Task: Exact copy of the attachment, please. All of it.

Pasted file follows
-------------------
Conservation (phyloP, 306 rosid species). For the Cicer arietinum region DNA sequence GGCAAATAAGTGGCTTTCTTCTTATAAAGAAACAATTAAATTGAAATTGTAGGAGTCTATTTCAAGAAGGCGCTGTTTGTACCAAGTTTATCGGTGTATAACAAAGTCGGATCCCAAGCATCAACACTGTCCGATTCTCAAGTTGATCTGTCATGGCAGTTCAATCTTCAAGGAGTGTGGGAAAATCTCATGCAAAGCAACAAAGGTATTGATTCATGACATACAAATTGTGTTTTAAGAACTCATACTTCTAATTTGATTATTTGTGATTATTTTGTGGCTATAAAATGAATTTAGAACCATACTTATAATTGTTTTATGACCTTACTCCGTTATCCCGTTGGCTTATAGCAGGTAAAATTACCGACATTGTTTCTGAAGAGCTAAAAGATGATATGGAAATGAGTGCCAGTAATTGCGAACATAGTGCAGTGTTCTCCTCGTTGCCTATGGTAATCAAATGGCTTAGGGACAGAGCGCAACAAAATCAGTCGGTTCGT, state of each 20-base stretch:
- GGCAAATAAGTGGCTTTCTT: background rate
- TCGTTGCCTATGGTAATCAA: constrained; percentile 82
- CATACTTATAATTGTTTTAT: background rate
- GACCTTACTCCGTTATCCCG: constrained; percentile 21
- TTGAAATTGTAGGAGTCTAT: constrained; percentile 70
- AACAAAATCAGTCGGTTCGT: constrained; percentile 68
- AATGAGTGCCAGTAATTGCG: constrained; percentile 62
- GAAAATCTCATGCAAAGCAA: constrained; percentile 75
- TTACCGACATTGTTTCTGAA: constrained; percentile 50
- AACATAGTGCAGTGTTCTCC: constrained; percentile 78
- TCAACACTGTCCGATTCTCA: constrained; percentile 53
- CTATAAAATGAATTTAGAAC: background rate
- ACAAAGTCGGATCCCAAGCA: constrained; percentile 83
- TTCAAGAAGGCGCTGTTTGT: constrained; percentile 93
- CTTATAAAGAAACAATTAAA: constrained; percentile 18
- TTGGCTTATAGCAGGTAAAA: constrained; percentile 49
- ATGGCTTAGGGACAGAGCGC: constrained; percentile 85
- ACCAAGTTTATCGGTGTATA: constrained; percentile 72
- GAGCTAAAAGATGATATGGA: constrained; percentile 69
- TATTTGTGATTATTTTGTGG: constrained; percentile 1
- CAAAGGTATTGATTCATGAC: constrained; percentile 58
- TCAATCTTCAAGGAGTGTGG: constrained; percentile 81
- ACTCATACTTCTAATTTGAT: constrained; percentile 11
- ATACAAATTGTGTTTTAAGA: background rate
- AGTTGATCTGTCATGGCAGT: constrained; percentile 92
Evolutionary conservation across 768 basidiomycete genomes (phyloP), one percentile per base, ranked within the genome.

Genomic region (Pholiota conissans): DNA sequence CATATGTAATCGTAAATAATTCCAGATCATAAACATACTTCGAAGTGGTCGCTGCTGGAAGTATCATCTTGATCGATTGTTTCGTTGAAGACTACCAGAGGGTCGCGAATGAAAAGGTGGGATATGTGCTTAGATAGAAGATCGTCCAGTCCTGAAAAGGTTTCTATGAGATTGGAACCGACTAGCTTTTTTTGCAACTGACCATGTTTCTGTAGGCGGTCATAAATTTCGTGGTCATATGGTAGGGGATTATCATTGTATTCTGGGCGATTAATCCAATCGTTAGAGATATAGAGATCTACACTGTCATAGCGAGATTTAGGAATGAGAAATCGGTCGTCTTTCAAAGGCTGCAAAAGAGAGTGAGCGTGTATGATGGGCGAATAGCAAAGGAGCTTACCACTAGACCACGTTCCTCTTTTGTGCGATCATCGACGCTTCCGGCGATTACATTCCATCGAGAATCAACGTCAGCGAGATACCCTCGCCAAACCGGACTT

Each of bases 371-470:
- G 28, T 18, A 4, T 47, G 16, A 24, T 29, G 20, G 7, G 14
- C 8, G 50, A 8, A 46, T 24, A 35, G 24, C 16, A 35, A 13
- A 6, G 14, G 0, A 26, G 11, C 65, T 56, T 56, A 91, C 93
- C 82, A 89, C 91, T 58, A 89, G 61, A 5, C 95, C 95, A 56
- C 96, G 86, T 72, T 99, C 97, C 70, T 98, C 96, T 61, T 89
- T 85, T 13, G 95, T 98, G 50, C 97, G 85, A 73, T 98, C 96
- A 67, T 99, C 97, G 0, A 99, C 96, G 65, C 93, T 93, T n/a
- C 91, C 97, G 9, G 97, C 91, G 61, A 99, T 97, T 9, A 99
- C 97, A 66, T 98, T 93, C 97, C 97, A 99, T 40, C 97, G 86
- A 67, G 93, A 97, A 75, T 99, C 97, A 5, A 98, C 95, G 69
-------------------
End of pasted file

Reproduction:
Conservation (phyloP, 306 rosid species). For the Cicer arietinum region DNA sequence GGCAAATAAGTGGCTTTCTTCTTATAAAGAAACAATTAAATTGAAATTGTAGGAGTCTATTTCAAGAAGGCGCTGTTTGTACCAAGTTTATCGGTGTATAACAAAGTCGGATCCCAAGCATCAACACTGTCCGATTCTCAAGTTGATCTGTCATGGCAGTTCAATCTTCAAGGAGTGTGGGAAAATCTCATGCAAAGCAACAAAGGTATTGATTCATGACATACAAATTGTGTTTTAAGAACTCATACTTCTAATTTGATTATTTGTGATTATTTTGTGGCTATAAAATGAATTTAGAACCATACTTATAATTGTTTTATGACCTTACTCCGTTATCCCGTTGGCTTATAGCAGGTAAAATTACCGACATTGTTTCTGAAGAGCTAAAAGATGATATGGAAATGAGTGCCAGTAATTGCGAACATAGTGCAGTGTTCTCCTCGTTGCCTATGGTAATCAAATGGCTTAGGGACAGAGCGCAACAAAATCAGTCGGTTCGT, state of each 20-base stretch:
- GGCAAATAAGTGGCTTTCTT: background rate
- TCGTTGCCTATGGTAATCAA: constrained; percentile 82
- CATACTTATAATTGTTTTAT: background rate
- GACCTTACTCCGTTATCCCG: constrained; percentile 21
- TTGAAATTGTAGGAGTCTAT: constrained; percentile 70
- AACAAAATCAGTCGGTTCGT: constrained; percentile 68
- AATGAGTGCCAGTAATTGCG: constrained; percentile 62
- GAAAATCTCATGCAAAGCAA: constrained; percentile 75
- TTACCGACATTGTTTCTGAA: constrained; percentile 50
- AACATAGTGCAGTGTTCTCC: constrained; percentile 78
- TCAACACTGTCCGATTCTCA: constrained; percentile 53
- CTATAAAATGAATTTAGAAC: background rate
- ACAAAGTCGGATCCCAAGCA: constrained; percentile 83
- TTCAAGAAGGCGCTGTTTGT: constrained; percentile 93
- CTTATAAAGAAACAATTAAA: constrained; percentile 18
- TTGGCTTATAGCAGGTAAAA: constrained; percentile 49
- ATGGCTTAGGGACAGAGCGC: constrained; percentile 85
- ACCAAGTTTATCGGTGTATA: constrained; percentile 72
- GAGCTAAAAGATGATATGGA: constrained; percentile 69
- TATTTGTGATTATTTTGTGG: constrained; percentile 1
- CAAAGGTATTGATTCATGAC: constrained; percentile 58
- TCAATCTTCAAGGAGTGTGG: constrained; percentile 81
- ACTCATACTTCTAATTTGAT: constrained; percentile 11
- ATACAAATTGTGTTTTAAGA: background rate
- AGTTGATCTGTCATGGCAGT: constrained; percentile 92
Evolutionary conservation across 768 basidiomycete genomes (phyloP), one percentile per base, ranked within the genome.

Genomic region (Pholiota conissans): DNA sequence CATATGTAATCGTAAATAATTCCAGATCATAAACATACTTCGAAGTGGTCGCTGCTGGAAGTATCATCTTGATCGATTGTTTCGTTGAAGACTACCAGAGGGTCGCGAATGAAAAGGTGGGATATGTGCTTAGATAGAAGATCGTCCAGTCCTGAAAAGGTTTCTATGAGATTGGAACCGACTAGCTTTTTTTGCAACTGACCATGTTTCTGTAGGCGGTCATAAATTTCGTGGTCATATGGTAGGGGATTATCATTGTATTCTGGGCGATTAATCCAATCGTTAGAGATATAGAGATCTACACTGTCATAGCGAGATTTAGGAATGAGAAATCGGTCGTCTTTCAAAGGCTGCAAAAGAGAGTGAGCGTGTATGATGGGCGAATAGCAAAGGAGCTTACCACTAGACCACGTTCCTCTTTTGTGCGATCATCGACGCTTCCGGCGATTACATTCCATCGAGAATCAACGTCAGCGAGATACCCTCGCCAAACCGGACTT

Each of bases 371-470:
- G 28, T 18, A 4, T 47, G 16, A 24, T 29, G 20, G 7, G 14
- C 8, G 50, A 8, A 46, T 24, A 35, G 24, C 16, A 35, A 13
- A 6, G 14, G 0, A 26, G 11, C 65, T 56, T 56, A 91, C 93
- C 82, A 89, C 91, T 58, A 89, G 61, A 5, C 95, C 95, A 56
- C 96, G 86, T 72, T 99, C 97, C 70, T 98, C 96, T 61, T 89
- T 85, T 13, G 95, T 98, G 50, C 97, G 85, A 73, T 98, C 96
- A 67, T 99, C 97, G 0, A 99, C 96, G 65, C 93, T 93, T n/a
- C 91, C 97, G 9, G 97, C 91, G 61, A 99, T 97, T 9, A 99
- C 97, A 66, T 98, T 93, C 97, C 97, A 99, T 40, C 97, G 86
- A 67, G 93, A 97, A 75, T 99, C 97, A 5, A 98, C 95, G 69